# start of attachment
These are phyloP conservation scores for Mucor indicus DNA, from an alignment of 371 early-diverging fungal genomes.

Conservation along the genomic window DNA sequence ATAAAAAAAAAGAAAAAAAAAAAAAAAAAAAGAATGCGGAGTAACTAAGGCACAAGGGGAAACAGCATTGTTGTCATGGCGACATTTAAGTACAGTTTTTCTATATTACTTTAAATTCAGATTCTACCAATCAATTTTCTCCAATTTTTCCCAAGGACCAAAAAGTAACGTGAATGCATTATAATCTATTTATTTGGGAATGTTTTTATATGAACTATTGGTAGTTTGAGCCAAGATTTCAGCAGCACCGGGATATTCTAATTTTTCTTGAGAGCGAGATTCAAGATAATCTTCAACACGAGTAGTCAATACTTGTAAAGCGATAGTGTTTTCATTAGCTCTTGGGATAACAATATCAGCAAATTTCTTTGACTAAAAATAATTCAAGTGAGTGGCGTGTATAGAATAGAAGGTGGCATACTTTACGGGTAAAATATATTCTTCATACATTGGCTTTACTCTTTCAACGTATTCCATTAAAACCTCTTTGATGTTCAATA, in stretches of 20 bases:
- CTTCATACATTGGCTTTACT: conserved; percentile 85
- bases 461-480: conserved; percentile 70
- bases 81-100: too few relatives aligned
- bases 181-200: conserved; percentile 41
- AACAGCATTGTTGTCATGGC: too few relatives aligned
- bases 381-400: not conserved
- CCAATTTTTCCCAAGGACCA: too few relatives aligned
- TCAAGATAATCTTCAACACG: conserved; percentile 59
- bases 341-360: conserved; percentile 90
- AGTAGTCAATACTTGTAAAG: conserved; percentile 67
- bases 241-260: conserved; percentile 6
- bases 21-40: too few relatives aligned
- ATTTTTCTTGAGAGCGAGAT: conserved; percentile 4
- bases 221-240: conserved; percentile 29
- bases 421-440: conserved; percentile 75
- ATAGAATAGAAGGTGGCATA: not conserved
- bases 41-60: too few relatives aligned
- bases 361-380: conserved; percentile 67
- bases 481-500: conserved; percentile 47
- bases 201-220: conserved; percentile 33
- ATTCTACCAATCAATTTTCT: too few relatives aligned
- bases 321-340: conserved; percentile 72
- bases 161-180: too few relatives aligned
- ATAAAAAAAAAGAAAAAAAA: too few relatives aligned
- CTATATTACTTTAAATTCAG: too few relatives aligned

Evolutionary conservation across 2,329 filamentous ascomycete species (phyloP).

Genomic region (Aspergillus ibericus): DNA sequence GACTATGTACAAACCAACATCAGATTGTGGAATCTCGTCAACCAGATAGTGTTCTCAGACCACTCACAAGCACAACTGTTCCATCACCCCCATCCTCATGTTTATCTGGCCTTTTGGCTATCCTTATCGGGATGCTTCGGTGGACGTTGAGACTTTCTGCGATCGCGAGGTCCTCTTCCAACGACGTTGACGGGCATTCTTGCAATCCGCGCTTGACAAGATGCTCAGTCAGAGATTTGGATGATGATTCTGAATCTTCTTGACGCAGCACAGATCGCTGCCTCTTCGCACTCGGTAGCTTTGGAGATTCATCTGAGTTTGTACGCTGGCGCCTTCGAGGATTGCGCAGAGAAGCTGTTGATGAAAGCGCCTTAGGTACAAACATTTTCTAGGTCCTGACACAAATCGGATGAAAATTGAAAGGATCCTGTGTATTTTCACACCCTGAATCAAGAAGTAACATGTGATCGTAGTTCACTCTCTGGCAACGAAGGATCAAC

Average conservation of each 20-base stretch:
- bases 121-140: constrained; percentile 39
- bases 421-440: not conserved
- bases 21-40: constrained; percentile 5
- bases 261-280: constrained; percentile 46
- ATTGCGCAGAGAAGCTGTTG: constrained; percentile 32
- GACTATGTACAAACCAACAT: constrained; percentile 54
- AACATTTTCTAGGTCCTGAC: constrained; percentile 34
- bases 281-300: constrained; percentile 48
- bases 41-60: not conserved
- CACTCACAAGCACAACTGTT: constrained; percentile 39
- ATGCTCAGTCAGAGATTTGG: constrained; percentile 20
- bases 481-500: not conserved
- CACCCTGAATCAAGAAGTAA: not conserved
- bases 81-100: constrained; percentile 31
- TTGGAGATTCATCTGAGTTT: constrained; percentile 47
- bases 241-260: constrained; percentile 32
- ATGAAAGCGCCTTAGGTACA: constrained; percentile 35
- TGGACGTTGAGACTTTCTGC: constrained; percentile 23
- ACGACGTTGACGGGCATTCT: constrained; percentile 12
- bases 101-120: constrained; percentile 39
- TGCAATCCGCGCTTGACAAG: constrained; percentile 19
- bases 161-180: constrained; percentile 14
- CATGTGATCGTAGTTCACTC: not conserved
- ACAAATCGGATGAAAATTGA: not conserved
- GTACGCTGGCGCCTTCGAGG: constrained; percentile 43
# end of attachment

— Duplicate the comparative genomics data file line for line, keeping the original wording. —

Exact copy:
These are phyloP conservation scores for Mucor indicus DNA, from an alignment of 371 early-diverging fungal genomes.

Conservation along the genomic window DNA sequence ATAAAAAAAAAGAAAAAAAAAAAAAAAAAAAGAATGCGGAGTAACTAAGGCACAAGGGGAAACAGCATTGTTGTCATGGCGACATTTAAGTACAGTTTTTCTATATTACTTTAAATTCAGATTCTACCAATCAATTTTCTCCAATTTTTCCCAAGGACCAAAAAGTAACGTGAATGCATTATAATCTATTTATTTGGGAATGTTTTTATATGAACTATTGGTAGTTTGAGCCAAGATTTCAGCAGCACCGGGATATTCTAATTTTTCTTGAGAGCGAGATTCAAGATAATCTTCAACACGAGTAGTCAATACTTGTAAAGCGATAGTGTTTTCATTAGCTCTTGGGATAACAATATCAGCAAATTTCTTTGACTAAAAATAATTCAAGTGAGTGGCGTGTATAGAATAGAAGGTGGCATACTTTACGGGTAAAATATATTCTTCATACATTGGCTTTACTCTTTCAACGTATTCCATTAAAACCTCTTTGATGTTCAATA, in stretches of 20 bases:
- CTTCATACATTGGCTTTACT: conserved; percentile 85
- bases 461-480: conserved; percentile 70
- bases 81-100: too few relatives aligned
- bases 181-200: conserved; percentile 41
- AACAGCATTGTTGTCATGGC: too few relatives aligned
- bases 381-400: not conserved
- CCAATTTTTCCCAAGGACCA: too few relatives aligned
- TCAAGATAATCTTCAACACG: conserved; percentile 59
- bases 341-360: conserved; percentile 90
- AGTAGTCAATACTTGTAAAG: conserved; percentile 67
- bases 241-260: conserved; percentile 6
- bases 21-40: too few relatives aligned
- ATTTTTCTTGAGAGCGAGAT: conserved; percentile 4
- bases 221-240: conserved; percentile 29
- bases 421-440: conserved; percentile 75
- ATAGAATAGAAGGTGGCATA: not conserved
- bases 41-60: too few relatives aligned
- bases 361-380: conserved; percentile 67
- bases 481-500: conserved; percentile 47
- bases 201-220: conserved; percentile 33
- ATTCTACCAATCAATTTTCT: too few relatives aligned
- bases 321-340: conserved; percentile 72
- bases 161-180: too few relatives aligned
- ATAAAAAAAAAGAAAAAAAA: too few relatives aligned
- CTATATTACTTTAAATTCAG: too few relatives aligned

Evolutionary conservation across 2,329 filamentous ascomycete species (phyloP).

Genomic region (Aspergillus ibericus): DNA sequence GACTATGTACAAACCAACATCAGATTGTGGAATCTCGTCAACCAGATAGTGTTCTCAGACCACTCACAAGCACAACTGTTCCATCACCCCCATCCTCATGTTTATCTGGCCTTTTGGCTATCCTTATCGGGATGCTTCGGTGGACGTTGAGACTTTCTGCGATCGCGAGGTCCTCTTCCAACGACGTTGACGGGCATTCTTGCAATCCGCGCTTGACAAGATGCTCAGTCAGAGATTTGGATGATGATTCTGAATCTTCTTGACGCAGCACAGATCGCTGCCTCTTCGCACTCGGTAGCTTTGGAGATTCATCTGAGTTTGTACGCTGGCGCCTTCGAGGATTGCGCAGAGAAGCTGTTGATGAAAGCGCCTTAGGTACAAACATTTTCTAGGTCCTGACACAAATCGGATGAAAATTGAAAGGATCCTGTGTATTTTCACACCCTGAATCAAGAAGTAACATGTGATCGTAGTTCACTCTCTGGCAACGAAGGATCAAC

Average conservation of each 20-base stretch:
- bases 121-140: constrained; percentile 39
- bases 421-440: not conserved
- bases 21-40: constrained; percentile 5
- bases 261-280: constrained; percentile 46
- ATTGCGCAGAGAAGCTGTTG: constrained; percentile 32
- GACTATGTACAAACCAACAT: constrained; percentile 54
- AACATTTTCTAGGTCCTGAC: constrained; percentile 34
- bases 281-300: constrained; percentile 48
- bases 41-60: not conserved
- CACTCACAAGCACAACTGTT: constrained; percentile 39
- ATGCTCAGTCAGAGATTTGG: constrained; percentile 20
- bases 481-500: not conserved
- CACCCTGAATCAAGAAGTAA: not conserved
- bases 81-100: constrained; percentile 31
- TTGGAGATTCATCTGAGTTT: constrained; percentile 47
- bases 241-260: constrained; percentile 32
- ATGAAAGCGCCTTAGGTACA: constrained; percentile 35
- TGGACGTTGAGACTTTCTGC: constrained; percentile 23
- ACGACGTTGACGGGCATTCT: constrained; percentile 12
- bases 101-120: constrained; percentile 39
- TGCAATCCGCGCTTGACAAG: constrained; percentile 19
- bases 161-180: constrained; percentile 14
- CATGTGATCGTAGTTCACTC: not conserved
- ACAAATCGGATGAAAATTGA: not conserved
- GTACGCTGGCGCCTTCGAGG: constrained; percentile 43